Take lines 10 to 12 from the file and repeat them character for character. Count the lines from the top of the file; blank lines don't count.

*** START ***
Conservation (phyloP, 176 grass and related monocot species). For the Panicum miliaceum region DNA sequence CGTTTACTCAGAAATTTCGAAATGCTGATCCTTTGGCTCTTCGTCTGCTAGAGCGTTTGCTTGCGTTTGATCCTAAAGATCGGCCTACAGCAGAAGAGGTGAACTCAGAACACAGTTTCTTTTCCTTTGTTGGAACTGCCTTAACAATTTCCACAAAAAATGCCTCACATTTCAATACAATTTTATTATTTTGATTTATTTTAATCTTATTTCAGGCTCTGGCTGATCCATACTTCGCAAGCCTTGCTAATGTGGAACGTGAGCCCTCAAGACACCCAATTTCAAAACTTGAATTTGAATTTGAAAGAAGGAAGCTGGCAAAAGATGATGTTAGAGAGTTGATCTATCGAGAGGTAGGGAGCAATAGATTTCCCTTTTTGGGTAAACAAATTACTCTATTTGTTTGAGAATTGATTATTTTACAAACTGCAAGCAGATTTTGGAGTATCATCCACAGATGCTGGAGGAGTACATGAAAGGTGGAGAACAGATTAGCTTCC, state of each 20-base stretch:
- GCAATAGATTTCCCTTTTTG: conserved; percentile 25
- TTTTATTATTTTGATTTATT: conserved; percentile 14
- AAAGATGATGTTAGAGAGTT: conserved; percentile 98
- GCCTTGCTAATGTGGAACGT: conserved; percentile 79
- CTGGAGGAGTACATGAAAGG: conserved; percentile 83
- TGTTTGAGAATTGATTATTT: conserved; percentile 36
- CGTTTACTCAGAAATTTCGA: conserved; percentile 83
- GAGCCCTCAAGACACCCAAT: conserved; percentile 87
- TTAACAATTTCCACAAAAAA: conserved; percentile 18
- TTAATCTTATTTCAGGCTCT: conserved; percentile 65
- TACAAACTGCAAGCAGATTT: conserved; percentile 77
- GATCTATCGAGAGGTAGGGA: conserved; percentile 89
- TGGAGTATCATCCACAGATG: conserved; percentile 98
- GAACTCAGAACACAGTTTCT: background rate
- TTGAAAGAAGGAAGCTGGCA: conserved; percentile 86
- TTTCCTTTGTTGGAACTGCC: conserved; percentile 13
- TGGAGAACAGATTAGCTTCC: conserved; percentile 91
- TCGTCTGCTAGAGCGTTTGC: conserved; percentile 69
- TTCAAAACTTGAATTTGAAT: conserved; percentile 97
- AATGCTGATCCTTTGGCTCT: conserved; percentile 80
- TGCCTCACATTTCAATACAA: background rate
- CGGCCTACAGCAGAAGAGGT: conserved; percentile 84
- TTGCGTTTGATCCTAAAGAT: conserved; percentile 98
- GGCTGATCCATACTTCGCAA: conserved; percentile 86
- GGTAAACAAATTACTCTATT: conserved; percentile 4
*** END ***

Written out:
- TTAACAATTTCCACAAAAAA: conserved; percentile 18
- TTAATCTTATTTCAGGCTCT: conserved; percentile 65
- TACAAACTGCAAGCAGATTT: conserved; percentile 77